After falling far short of the votes needed to move forward with its sweeping measure to repeal and replace large parts of the Affordable Care Act, the Senate took another vote this afternoon, this time on a bill that simply repeals key aspects of the ACA without including any replacement.
Unlike last night’s vote, which needed to have 60 supporters in order to merit further consideration, the repeal-only measure only needed 50 votes to succeed. However, the GOP was not able to reach that lowered threshold, with seven Republican senators voting against it. Ultimately, the vote went 55-45 in favor of rejecting the bill.
Senators Susan Collins (ME), Lisa Murkowsky (AK), Dean Heller (NV), John McCain (AZ), Lamar Alexander (TN), Shelley Moore Capito (WV), and Rob Portman (OH) were the Republicans who voted no. McCain, Alexander, Capito, and Portman had all voted “yes” last night in support of the repeal-and-replacement bill.
Six GOP senators — Bob Corker (TN), Tom Cotton (AR), Lindsey Graham (SC), Mike Lee (UT), Jerry Moran (KS), and Rand Paul (KY) — who voted against the replacement measure voted for repeal-only, highlighting the Senate’s current difficulties in reaching a consensus on this matter.
The bill — technically introduced as an amendment to the House repeal/replacement legislation that passed earlier this year — was championed by Sen. Paul. The substance of the legislation is largely similar to a bill that Congress passed in late 2015, knowing that it would be (and ultimately was) vetoed by President Obama. It seeks to repeal the most frequently targeted aspects of Obamacare, like the so-called “individual mandate,” which requires that just about everyone has to purchase at least some form of healthcare coverage.
This version of Sen. Paul’s amendment also proposed cutting off federal funding for services like Planned Parenthood because they provide abortions. The Senate is expected to take up a second version of the repeal-only bill that does not include this abortion-related prohibition, though it’s unclear if that will be enough to get the GOP to the 50 votes it needs.
The repeal bill does leave in place aspects of Obamacare that many people like, but which are believed to drive up the price of insurance premiums. These include the ban on plans that charge more (or deny coverage) to customers with pre-existing conditions, and the requirement that adult offspring can remain on their parents’ plan until age 26.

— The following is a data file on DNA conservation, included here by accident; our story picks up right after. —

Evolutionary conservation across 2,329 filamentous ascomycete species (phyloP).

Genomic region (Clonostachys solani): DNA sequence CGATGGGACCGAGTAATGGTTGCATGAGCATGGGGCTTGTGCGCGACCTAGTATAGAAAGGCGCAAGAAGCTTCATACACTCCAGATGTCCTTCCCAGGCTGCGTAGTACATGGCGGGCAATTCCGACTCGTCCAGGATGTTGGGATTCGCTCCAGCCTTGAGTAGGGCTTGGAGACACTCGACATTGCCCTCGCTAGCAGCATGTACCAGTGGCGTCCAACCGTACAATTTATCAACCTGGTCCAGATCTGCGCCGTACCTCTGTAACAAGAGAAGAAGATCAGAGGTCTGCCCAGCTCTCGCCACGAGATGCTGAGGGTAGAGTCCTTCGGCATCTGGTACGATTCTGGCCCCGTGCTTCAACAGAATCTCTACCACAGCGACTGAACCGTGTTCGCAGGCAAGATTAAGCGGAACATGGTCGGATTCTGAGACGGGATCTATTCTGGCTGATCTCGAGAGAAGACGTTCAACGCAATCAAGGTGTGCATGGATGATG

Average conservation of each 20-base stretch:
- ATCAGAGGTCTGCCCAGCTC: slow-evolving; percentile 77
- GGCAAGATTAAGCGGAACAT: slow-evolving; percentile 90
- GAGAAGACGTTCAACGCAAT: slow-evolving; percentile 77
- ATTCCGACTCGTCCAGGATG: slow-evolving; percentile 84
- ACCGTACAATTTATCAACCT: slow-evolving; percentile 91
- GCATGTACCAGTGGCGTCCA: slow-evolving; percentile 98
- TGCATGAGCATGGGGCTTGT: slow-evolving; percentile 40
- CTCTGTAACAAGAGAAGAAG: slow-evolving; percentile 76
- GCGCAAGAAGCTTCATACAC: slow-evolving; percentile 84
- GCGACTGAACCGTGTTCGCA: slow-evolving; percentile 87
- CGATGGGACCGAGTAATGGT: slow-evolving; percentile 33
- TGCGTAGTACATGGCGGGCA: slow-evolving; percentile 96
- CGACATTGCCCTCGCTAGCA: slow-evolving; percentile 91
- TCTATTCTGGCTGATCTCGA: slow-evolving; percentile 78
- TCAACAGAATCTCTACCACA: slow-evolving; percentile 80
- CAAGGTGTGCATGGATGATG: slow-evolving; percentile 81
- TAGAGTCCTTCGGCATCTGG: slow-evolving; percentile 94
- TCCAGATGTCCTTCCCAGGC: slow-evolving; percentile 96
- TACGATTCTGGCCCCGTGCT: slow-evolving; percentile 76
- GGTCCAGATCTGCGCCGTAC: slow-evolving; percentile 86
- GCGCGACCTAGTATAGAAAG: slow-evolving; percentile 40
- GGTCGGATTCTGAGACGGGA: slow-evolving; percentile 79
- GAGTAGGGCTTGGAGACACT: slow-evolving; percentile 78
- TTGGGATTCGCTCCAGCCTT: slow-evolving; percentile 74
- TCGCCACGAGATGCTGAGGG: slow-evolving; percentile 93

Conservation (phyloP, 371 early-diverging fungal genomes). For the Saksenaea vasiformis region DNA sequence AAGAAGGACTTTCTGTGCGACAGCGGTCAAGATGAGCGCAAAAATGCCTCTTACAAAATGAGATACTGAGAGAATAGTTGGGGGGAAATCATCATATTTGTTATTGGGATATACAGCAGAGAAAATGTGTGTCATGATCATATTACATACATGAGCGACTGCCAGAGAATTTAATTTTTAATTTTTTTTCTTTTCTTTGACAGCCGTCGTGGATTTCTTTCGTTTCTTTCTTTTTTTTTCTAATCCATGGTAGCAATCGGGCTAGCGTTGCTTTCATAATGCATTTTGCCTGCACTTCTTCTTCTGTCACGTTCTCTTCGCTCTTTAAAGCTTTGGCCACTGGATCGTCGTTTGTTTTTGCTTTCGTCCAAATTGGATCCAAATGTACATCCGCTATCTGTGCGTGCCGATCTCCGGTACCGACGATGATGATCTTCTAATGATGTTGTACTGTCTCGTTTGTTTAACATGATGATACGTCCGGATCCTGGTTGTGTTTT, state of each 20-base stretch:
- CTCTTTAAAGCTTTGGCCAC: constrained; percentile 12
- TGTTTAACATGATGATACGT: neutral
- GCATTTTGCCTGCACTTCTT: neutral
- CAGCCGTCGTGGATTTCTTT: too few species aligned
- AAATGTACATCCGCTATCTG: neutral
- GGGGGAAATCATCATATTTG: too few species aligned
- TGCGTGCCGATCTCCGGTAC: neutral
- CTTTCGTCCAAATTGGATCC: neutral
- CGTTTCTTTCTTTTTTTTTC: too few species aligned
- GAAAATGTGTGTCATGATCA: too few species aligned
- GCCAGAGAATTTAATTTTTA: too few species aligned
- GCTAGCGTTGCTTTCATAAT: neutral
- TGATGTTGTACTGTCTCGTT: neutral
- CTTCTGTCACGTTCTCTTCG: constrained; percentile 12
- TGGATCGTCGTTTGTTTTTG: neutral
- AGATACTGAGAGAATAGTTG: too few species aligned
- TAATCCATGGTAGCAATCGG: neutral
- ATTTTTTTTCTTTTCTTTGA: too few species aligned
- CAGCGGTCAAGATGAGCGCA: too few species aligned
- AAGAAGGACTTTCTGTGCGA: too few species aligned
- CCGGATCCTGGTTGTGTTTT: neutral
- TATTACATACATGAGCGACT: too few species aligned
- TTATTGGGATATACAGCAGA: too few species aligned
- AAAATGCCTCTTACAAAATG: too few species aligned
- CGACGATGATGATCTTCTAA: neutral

The nonpartisan Congressional Budget Office has twice scored plans similar to what was voted on today and both times concluded that this sort of repeal-but-not-replace proposal would leave some 32 million additional Americans without health insurance.
The CBO also projected that, without people being required to have insurance, there would be little to no financial incentive for some coverage providers to continue offering individual insurance policies. After a decade of repeal, the CBO expects that 75% of the U.S. population would live in areas without any insurers offering policies through the individual marketplace.
The Paul bill attempts to deal with those concerns by building in a two-year delay for repeal. In that time, supporters of repeal-only believe that Congress can hash out an adequate replacement.
“My guess is that we will have impetus from the other side to actually begin to negotiate,” said Sen. Paul early on Wednesday morning.
Many Democrats spoke today to call for the GOP to open up this bill to true bipartisan discussion through the committee process, with Sen. Ron Wyden (OR), noting that “Bipartisanship is not about taking the worst of each other’s ideas.”
Sen. Joe Donnelly of Indiana has asked for a vote on his amendment that would send the matter to the Senate Finance Committee for consideration, in the hope that it would reduce some of the proposed cuts to Medicaid, but that motion was defeated on a strict party-line vote, 52-48.
After a second Democratic amendment, from Sen. Bob Casey (PA), also sought to send the bill back to committee with the direction to remove language that some believe unfairly penalizes those who need Medicaid most. That failed on a vote of 51-48.
Minority Leader Chuck Schumer of New York then stated that his party would no longer offer up any further amendments until the GOP actually reveals the text of the underlying bill. That bill — the reported “skinny” repeal — has yet to materialize.

Editor's Note: This article originally appeared on Consumerist.